Doctor at hand
While Sanket was commercially launched in March 2016 on Amazon, Agatsa has already sold 250 devices. “A product like this is the need of the hour given that India is the capital of heart disease. There is nothing like Sanket in the market today,” says Jitender Singh Minhas, CEO, STEP business incubator, who is an investor.
Ahmad adds, “The best thing about Sanket is that it is user-friendly and can be used in distant towns where you don’t have a cardiologist. Where long-term monitoring is required, it can be done by patients themselves and post-surgery follow-ups can be done by sharing the report on the mobile — there is no need for patients to travel long distances to see the doctor.”
A for-profit company, Rastogi says he wants to be like Apple and not Samsung. “We don’t want to be only a product company, we want to be a data company,” he says. While he doesn’t reveal the start-up’s revenue, Rastogi says Agatsa might turn profitable by end-2017. “We are for profit, but we are not guided by that,” says the co-founder. He, however, counts Anil Gupta, vice chairman, National Innovation Foundation and Dr Raghunath Mashelkar as mentors. “We got inputs on market connect, product focus and business modeling, which are crucial. Earlier, we had plans to add more sensors such as the one for measuring blood pressure. But our mentors asked us to focus only on one niche, the cardiac space,” says Rastogi.
While, as of now, the revenue comes by selling devices, the long-term plan is to tap the vast amount of data collected. Rastogi says the company can suggest lifestyle changes by analysing the data. Minhas, however, has a different point to make. “You can do a lot with that data. Probably, a stage can come when you can give the device for free and data from their ECGs can be utilised by life, health insurance companies and companies in preventive healthcare,” he says.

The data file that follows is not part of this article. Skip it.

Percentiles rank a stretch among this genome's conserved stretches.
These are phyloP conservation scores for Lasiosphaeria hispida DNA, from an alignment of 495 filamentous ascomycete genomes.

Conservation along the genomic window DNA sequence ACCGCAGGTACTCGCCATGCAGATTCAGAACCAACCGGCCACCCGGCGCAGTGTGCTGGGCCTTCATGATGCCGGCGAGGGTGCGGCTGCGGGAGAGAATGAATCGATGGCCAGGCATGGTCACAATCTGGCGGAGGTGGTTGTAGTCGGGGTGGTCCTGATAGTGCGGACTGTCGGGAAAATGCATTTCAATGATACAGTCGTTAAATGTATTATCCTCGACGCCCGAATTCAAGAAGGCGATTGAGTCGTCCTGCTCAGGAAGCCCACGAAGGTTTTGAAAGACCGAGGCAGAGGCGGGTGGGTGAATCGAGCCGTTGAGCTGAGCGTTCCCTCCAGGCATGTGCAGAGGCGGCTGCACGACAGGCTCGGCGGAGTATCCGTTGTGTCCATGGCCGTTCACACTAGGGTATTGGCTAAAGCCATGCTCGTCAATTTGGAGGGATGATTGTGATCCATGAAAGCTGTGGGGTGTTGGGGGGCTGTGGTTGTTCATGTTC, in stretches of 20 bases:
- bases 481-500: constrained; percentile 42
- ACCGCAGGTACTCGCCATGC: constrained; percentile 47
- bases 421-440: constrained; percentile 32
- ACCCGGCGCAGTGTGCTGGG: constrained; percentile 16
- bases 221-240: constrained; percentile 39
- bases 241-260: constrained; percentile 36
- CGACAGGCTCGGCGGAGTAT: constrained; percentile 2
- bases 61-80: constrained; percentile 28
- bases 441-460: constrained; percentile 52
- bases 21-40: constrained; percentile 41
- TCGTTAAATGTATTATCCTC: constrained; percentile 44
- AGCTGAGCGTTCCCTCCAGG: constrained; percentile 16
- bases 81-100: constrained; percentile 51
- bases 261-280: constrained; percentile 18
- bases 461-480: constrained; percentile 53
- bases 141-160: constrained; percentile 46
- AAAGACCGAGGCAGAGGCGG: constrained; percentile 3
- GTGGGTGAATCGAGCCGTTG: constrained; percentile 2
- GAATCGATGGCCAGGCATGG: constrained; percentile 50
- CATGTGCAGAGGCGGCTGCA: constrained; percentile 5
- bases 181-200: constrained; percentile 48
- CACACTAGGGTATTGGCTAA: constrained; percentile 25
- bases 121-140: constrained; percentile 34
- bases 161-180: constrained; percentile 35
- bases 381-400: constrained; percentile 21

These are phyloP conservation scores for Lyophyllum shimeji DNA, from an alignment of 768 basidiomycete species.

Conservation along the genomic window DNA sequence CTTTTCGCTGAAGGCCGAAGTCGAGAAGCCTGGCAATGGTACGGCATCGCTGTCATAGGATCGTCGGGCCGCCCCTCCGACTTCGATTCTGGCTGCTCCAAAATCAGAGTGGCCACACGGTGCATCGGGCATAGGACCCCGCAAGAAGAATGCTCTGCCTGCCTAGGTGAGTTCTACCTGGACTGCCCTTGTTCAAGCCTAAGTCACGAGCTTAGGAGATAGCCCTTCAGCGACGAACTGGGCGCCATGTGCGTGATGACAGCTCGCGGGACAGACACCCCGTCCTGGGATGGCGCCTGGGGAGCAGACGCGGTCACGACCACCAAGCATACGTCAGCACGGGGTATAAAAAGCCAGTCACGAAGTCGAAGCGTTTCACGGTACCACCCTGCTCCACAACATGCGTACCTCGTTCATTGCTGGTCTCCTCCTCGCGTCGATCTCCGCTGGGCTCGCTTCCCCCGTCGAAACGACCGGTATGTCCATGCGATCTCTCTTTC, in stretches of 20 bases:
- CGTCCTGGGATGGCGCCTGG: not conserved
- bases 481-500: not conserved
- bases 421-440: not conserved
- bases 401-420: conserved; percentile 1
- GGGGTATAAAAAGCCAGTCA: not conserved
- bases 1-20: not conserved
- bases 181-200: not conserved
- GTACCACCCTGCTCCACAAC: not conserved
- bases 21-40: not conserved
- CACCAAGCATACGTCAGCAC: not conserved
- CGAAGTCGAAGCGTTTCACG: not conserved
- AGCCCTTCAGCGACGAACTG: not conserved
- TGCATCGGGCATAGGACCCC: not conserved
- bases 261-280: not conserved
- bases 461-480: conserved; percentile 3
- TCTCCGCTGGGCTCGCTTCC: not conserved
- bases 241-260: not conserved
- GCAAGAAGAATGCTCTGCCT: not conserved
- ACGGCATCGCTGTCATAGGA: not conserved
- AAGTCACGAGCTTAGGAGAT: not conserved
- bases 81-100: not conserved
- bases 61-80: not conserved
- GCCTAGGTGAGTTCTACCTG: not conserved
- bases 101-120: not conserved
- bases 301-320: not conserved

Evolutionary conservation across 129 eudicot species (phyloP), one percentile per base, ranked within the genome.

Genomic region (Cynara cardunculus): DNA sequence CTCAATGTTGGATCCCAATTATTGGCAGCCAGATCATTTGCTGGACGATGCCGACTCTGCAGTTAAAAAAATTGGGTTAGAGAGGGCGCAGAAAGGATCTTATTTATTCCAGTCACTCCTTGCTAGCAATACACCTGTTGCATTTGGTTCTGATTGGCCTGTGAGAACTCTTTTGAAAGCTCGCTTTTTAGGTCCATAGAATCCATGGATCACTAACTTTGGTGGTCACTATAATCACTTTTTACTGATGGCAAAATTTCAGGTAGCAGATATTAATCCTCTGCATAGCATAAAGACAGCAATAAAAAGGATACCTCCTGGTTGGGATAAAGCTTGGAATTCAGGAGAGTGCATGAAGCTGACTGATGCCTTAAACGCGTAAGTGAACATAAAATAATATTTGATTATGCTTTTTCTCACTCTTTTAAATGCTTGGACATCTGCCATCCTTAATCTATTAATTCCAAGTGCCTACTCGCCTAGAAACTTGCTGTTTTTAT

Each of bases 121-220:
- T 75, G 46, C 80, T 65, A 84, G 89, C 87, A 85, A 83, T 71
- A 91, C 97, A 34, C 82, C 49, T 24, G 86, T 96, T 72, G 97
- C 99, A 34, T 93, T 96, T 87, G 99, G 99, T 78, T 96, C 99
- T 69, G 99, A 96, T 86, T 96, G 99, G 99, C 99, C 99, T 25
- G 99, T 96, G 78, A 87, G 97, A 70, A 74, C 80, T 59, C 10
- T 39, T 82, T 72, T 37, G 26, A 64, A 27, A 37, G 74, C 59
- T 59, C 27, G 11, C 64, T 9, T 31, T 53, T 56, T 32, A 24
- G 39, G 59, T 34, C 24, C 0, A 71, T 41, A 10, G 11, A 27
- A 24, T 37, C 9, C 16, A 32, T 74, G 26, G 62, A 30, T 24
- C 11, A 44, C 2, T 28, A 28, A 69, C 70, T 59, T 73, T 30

For its next version, Rastogi is targeting a wearable with the capability of detecting 17 diseases such as diabetes, epilepsy, obesity, anxiety, neuropathy etc. “For example, for a person regularly using the wearable, we will be able to caution him/her about the likelihood of a disease months in advance,” claims Rastogi.
But isn’t there a direct challenge from wearable giants like Fitbit and others? Rastogi doesn’t feel so. “Fitbit is only based on the heartbeat and is single-lead based. That doesn’t tell the entire story of your heart. You can’t foresee any heart disease with that data. Fitbit gives you details about heartbeat, steps, calories burnt and sleep duration etc, but Sanket is a more diagnostic and cardiac care device.”
Nevertheless, Agatsa will have to win over doctors. Rastogi understands that. “Making a product is only 10% of the job. One has to find a market for it,” he says. The start-up has thus already tied up with distributors. It is also working on getting approval from the Indian Council of Medical Research (ICMR), which works closely with doctors from AIIMS, a process that is underway. The medical body is likely to test the product on a large sample size over the next few months to check Sanket’s accuracy. But Rastogi is ready to wait. “We have also applied to the FDA in the US. An approval by ICMR will help us there,” he adds.
While it doesn’t need these approvals, the company believes it is a way to fast track its progress and add credibility. “There are only seven devices, all to be placed inside body, whose sale requires government approval. Sanket can be sold like a thermometer,” says the co-founder.
Already, Sanket is being sold in countries like Singapore, South Africa and Australia as and when the orders come. The long-term plan for Agatsa though is to operate through licensees in foreign countries. The company is also shifting its manufacturing base from China to India next month. It hopes to get at least 50 million people to use the product in the next couple of years. If it does, it might just become a leading player in cardiac care.